Constitutional reform will be incomplete without proportional representation

Britain’s constitution isn’t working. Faith in our political system has collapsed to an all time low. We have one of the most unequal societies in the Western world – and our system of government appears to be driving the UK apart. Keir Starmer launched a constitutional commission in 2020, chaired by Gordon Brown, to explore how democratic reform could renew British democracy, address economic inequality and strengthen and defend the union. Its findings are expected in early autumn.

Both Starmer and Brown have hinted at a fresh wave of devolution and introducing an elected senate. But, as Labour for a New Democracy sets out in its new report, these measures will not achieve the commission’s aims if the next Labour government does not also replace Westminster’s first-past-the-post (FPTP) voting system with a form of proportional representation (PR).

Everything but the Commons looks at the real-world impact of full federalism – the most extensive form of devolution – when combined with different kinds of electoral systems: on the one hand, federal countries with winner-takes-all electoral systems such as FPTP, and on the other those where federalism is combined with proportional systems.

If devolution alone could indeed mitigate Britain’s crisis of democracy, one would expect highly devolved countries with winner-takes-all systems (such as Canada, Australia and the US) to have healthier democracies. Yet as comparative analysis demonstrates, all such countries have experienced a similar long-term collapse in public satisfaction with their democracy as the UK. While there are examples of federal countries in which satisfaction with democracy is both high and rising, every one of them instead combines devolution with PR general elections.

Starmer sees “devolution as a means to an end… to deliver social justice” but countries with maximal devolution that retain winner-takes-all voting systems are not socially just societies. Instead, like the UK, they are poor performers in terms of economic equality, poverty rates and workers’ rights. By contrast, those countries with full federal systems which consistently have more equitable economic outcomes (Austria, Belgium, Germany, Switzerland) all use proportional systems.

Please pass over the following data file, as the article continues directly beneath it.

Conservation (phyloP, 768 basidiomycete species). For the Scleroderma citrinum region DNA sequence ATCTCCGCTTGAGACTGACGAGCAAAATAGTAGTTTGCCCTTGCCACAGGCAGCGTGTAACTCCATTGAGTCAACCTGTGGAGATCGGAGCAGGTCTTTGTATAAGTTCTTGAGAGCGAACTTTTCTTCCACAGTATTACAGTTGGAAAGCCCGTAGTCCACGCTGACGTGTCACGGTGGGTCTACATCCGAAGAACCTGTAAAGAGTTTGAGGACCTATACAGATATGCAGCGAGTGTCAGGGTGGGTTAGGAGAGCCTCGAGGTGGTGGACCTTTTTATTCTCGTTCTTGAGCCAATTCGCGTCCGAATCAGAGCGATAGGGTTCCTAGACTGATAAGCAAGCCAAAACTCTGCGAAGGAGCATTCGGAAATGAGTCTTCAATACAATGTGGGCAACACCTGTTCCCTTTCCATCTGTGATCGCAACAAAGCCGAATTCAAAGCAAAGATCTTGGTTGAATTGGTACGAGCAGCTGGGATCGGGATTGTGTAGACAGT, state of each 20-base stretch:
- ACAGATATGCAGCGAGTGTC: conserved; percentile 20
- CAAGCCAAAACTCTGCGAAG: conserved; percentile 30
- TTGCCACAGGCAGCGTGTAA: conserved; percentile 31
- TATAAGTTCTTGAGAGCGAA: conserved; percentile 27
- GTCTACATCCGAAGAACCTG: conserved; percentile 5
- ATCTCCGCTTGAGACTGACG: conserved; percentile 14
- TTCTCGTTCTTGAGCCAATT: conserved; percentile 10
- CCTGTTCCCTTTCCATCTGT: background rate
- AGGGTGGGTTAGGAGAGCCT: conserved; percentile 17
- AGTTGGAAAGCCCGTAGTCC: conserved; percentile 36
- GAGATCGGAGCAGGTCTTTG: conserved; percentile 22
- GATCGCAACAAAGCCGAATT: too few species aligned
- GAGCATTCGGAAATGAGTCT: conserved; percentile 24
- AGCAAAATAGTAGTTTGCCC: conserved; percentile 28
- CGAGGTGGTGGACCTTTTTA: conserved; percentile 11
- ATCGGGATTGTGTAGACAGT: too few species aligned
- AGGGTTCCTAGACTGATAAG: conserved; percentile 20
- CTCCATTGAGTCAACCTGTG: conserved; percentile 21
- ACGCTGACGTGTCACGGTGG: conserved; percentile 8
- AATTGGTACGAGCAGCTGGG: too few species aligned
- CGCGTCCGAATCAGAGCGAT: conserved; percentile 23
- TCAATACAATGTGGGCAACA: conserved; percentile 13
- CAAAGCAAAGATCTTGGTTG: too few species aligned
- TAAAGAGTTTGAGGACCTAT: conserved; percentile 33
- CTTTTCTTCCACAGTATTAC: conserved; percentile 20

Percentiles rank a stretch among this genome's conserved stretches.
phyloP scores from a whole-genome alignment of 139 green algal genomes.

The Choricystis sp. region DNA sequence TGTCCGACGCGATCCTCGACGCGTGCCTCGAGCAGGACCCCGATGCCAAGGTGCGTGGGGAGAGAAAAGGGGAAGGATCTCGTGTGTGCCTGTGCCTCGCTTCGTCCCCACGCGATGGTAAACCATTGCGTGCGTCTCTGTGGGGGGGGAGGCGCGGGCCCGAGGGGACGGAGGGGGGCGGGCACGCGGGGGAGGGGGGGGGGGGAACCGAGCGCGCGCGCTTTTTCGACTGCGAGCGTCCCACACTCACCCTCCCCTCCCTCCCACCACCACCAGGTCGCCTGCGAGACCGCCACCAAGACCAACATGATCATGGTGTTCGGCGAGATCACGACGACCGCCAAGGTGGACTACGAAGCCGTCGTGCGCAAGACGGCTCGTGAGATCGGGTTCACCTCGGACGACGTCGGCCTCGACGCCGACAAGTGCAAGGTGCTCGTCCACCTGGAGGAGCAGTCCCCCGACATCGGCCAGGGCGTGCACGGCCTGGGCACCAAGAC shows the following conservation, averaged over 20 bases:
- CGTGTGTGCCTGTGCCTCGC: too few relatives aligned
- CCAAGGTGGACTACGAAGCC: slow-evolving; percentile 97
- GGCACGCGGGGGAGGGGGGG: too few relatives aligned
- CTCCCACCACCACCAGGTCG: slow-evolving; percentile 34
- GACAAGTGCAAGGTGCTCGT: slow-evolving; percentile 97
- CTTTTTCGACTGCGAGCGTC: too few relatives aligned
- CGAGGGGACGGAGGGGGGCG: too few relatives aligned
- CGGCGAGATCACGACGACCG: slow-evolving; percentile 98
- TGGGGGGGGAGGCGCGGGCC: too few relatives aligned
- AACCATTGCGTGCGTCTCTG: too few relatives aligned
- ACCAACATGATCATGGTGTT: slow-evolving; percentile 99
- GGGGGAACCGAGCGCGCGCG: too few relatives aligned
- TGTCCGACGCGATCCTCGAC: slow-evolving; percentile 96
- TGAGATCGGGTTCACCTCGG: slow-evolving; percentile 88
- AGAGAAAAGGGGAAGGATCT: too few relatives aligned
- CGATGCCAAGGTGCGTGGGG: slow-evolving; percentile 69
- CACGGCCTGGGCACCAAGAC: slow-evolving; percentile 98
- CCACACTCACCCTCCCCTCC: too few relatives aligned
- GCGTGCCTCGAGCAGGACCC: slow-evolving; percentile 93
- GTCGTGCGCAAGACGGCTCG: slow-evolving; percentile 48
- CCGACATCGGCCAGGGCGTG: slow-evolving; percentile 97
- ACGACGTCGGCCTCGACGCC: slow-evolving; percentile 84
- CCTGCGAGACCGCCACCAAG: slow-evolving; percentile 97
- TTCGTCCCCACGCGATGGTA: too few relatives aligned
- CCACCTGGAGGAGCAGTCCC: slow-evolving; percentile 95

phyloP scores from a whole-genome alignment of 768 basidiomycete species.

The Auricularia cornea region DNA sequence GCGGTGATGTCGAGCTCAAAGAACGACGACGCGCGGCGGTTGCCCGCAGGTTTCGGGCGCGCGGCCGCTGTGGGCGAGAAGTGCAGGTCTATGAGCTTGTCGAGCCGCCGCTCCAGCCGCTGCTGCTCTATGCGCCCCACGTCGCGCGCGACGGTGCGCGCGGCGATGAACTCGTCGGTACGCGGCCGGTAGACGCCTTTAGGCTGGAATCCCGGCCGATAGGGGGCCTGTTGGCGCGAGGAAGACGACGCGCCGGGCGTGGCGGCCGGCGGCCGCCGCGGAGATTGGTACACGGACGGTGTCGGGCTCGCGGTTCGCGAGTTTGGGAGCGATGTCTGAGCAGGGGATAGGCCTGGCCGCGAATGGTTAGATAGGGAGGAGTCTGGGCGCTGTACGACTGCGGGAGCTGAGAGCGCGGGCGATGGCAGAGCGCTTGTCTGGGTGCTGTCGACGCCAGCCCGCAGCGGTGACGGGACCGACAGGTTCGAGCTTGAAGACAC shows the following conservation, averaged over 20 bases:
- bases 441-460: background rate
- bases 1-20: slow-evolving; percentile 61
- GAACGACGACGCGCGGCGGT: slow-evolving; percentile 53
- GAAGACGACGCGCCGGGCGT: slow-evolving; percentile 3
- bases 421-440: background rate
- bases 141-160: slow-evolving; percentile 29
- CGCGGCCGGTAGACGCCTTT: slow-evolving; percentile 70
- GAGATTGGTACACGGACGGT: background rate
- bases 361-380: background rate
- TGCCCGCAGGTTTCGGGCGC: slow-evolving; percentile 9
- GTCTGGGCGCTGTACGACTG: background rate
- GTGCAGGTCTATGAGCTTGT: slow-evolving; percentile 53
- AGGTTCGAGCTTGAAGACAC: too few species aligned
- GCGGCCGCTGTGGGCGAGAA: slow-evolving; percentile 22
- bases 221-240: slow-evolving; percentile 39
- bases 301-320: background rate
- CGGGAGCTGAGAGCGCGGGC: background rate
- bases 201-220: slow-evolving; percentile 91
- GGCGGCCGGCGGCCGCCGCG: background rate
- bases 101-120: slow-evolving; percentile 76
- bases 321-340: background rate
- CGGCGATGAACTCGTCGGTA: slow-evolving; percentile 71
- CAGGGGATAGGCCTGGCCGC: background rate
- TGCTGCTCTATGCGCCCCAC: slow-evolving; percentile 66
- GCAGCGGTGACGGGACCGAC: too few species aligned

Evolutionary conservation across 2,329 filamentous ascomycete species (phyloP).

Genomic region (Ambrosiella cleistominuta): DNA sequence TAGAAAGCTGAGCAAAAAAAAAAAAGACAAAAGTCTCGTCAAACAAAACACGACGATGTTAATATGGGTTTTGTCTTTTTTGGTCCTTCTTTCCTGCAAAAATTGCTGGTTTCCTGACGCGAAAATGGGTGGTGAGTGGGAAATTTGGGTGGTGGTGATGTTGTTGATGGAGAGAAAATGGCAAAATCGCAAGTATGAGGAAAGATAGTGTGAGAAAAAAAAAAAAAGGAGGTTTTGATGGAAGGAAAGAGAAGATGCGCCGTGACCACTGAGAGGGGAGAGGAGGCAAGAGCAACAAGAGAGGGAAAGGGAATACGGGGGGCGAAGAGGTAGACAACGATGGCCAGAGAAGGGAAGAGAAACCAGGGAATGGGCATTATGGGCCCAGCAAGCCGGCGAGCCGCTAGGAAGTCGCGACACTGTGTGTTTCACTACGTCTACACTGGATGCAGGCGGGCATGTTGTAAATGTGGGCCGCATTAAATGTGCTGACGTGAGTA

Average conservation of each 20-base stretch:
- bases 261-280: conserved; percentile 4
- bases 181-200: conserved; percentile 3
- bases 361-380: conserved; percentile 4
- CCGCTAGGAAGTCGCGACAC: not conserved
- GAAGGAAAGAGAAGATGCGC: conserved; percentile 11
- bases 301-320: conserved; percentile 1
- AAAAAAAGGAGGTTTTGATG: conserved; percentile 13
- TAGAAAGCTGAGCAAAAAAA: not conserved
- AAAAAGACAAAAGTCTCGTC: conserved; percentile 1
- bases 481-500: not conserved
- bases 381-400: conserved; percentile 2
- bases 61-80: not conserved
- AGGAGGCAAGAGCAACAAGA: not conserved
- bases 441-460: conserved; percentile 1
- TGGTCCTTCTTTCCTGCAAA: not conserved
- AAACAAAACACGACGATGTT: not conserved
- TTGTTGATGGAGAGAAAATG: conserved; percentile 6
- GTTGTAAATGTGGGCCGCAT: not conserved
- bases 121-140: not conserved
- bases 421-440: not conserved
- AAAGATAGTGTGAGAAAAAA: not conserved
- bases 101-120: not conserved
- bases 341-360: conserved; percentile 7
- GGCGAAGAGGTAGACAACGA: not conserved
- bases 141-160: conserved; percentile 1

This is borne out by the experience of devolution introduced by the last Labour government. For all its many benefits, it has not resulted in renewed faith in UK democracy. In fact, whilst both Scotland and Wales now have higher satisfaction with their internal democracy than they do with Westminster, they have become even more dissatisfied with UK democracy than places with no devolution.

This is no surprise given voters can see how much more of a voice they have in devolved elections than at Westminster. 93% of Scottish voters are directly represented by at least one member of the Scottish parliament they voted for, compared to just 46% who have an MP they voted for. In Wales, over 80% have at least one Senedd member they voted for while 46% voted for their Westminster MP.

At the same time, the UK continues to have the worst regional inequality of any rich nation with some of its most deprived areas in Wales and Northern Ireland – both of which have had devolved governments since the turn of the century. Devolution has not mitigated the UK’s equality problem. Unless the centre is reformed, nor will further devolution.

Public support for doing away with unelected peers presents an easy win for Labour, but lack of public confidence is as much a problem for the Commons as it is for the Lords. Beyond the UK, comparable countries with FPTP have experienced plummeting faith in democracy and high economic inequality whether or not they have an elected upper house. If the Brown Commission were to propose further devolution or an elected senate while retaining FPTP general elections, then we need to be clear: nowhere in the world has this proscription solved the problems the commission has been tasked with.

Finally – and perhaps of greatest concern to Brown himself – the report argues that the very survival of the UK presents an existential case for electoral reform. Different parties won the 2019 general election in England, Scotland, Wales and Northern Ireland, yet each nation is beholden to an overbearing Tory government holding a majority despite receiving a minority of the vote in England, a third of the vote in Wales and a quarter of the vote in Scotland.

This is how FPTP continues, in the words of Mark Drakeford, to “feed further the fissures which threaten to prise the UK apart”. Perhaps most worryingly of all, it seems to be the independent exercise of political power by Scottish, Welsh and Northern Irish politicians itself – in other words, successful devolution in action – that provokes conflict with Conservative governments at Westminster. These tensions between genuinely representative bodies and unrepresentative future Tory governments will be escalated rather than resolved if devolution is strengthened but FPTP retained.

Starmer’s speech about the need for constitutional reform, now some 20 months ago, posed important questions about UK democracy. Whenever Brown’s Commission gives its answers, they will be incomplete if they do not include PR for general elections.

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